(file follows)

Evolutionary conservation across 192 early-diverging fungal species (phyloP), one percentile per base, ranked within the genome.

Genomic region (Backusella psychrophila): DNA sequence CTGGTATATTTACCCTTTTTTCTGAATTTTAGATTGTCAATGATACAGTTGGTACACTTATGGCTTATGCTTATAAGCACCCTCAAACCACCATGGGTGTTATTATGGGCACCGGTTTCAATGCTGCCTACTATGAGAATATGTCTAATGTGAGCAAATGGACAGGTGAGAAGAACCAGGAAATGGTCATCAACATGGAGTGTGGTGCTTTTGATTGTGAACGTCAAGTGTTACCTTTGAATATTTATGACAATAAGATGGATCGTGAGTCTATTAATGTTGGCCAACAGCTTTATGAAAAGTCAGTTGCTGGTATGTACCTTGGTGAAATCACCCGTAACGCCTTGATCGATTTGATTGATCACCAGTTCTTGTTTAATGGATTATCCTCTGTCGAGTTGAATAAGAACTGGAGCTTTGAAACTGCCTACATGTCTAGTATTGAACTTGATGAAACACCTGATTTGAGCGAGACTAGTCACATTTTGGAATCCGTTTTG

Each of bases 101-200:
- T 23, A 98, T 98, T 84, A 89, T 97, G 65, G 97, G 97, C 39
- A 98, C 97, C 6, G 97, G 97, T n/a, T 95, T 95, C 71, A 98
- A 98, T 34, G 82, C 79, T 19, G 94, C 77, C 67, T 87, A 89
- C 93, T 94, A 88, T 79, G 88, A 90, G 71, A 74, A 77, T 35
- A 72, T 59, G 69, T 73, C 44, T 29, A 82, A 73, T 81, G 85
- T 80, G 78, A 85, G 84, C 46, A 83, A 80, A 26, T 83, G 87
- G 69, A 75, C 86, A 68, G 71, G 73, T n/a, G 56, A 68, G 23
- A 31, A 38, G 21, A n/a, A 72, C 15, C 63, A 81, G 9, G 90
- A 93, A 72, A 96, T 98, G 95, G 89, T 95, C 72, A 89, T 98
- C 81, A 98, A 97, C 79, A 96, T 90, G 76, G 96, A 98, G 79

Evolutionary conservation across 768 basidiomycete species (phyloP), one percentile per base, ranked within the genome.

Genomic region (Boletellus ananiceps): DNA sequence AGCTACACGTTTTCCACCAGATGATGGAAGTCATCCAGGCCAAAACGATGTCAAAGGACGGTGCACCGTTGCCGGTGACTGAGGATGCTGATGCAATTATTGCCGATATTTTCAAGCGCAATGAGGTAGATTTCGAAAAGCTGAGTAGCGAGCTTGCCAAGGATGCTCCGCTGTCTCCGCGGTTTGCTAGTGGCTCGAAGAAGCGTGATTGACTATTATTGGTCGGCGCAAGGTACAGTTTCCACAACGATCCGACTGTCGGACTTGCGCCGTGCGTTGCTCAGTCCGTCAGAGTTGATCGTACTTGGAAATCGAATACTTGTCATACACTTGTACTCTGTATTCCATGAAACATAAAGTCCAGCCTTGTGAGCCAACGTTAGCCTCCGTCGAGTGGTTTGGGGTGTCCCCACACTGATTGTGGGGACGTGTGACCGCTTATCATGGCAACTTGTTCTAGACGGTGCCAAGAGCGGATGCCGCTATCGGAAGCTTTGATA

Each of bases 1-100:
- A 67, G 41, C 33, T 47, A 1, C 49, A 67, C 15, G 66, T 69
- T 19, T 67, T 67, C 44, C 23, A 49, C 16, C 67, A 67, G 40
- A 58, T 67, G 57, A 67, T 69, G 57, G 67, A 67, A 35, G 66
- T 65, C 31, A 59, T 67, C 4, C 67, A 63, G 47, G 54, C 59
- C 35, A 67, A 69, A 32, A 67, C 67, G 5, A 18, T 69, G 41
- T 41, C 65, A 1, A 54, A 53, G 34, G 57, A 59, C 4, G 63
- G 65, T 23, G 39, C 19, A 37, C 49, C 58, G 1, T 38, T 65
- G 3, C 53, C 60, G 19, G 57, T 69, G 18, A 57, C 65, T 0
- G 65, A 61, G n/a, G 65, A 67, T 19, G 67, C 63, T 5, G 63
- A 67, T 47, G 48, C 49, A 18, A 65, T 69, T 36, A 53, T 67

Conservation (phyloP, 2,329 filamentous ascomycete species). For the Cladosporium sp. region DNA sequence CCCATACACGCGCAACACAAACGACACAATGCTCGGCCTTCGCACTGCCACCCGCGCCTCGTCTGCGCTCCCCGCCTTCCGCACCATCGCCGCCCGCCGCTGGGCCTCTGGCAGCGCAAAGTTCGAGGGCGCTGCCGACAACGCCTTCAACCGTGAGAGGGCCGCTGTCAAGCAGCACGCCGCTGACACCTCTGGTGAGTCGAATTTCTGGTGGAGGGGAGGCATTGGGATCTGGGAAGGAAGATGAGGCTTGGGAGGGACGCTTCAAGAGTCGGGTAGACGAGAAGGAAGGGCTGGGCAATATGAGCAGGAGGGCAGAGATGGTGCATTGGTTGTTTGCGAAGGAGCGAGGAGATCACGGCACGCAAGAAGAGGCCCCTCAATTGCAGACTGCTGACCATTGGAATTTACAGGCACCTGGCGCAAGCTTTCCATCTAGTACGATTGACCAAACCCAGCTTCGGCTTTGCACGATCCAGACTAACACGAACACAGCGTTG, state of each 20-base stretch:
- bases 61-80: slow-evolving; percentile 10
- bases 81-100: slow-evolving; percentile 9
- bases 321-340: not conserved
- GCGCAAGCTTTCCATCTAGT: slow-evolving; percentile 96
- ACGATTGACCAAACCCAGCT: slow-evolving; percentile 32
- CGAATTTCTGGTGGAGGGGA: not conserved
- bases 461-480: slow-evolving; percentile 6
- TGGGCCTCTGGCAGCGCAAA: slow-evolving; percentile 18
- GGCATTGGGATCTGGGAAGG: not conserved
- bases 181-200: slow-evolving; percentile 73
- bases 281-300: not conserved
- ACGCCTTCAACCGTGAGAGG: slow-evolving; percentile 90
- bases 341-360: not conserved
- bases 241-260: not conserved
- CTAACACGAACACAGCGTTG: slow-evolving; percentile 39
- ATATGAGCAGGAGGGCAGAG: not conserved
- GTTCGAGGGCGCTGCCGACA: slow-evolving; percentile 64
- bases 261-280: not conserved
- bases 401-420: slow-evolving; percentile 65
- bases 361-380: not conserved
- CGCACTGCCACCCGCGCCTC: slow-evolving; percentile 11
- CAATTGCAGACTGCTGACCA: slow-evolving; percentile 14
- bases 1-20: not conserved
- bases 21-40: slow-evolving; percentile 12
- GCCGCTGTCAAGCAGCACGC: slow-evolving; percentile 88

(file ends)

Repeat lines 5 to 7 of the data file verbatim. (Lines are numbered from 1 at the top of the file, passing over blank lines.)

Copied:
- A 98, C 97, C 6, G 97, G 97, T n/a, T 95, T 95, C 71, A 98
- A 98, T 34, G 82, C 79, T 19, G 94, C 77, C 67, T 87, A 89
- C 93, T 94, A 88, T 79, G 88, A 90, G 71, A 74, A 77, T 35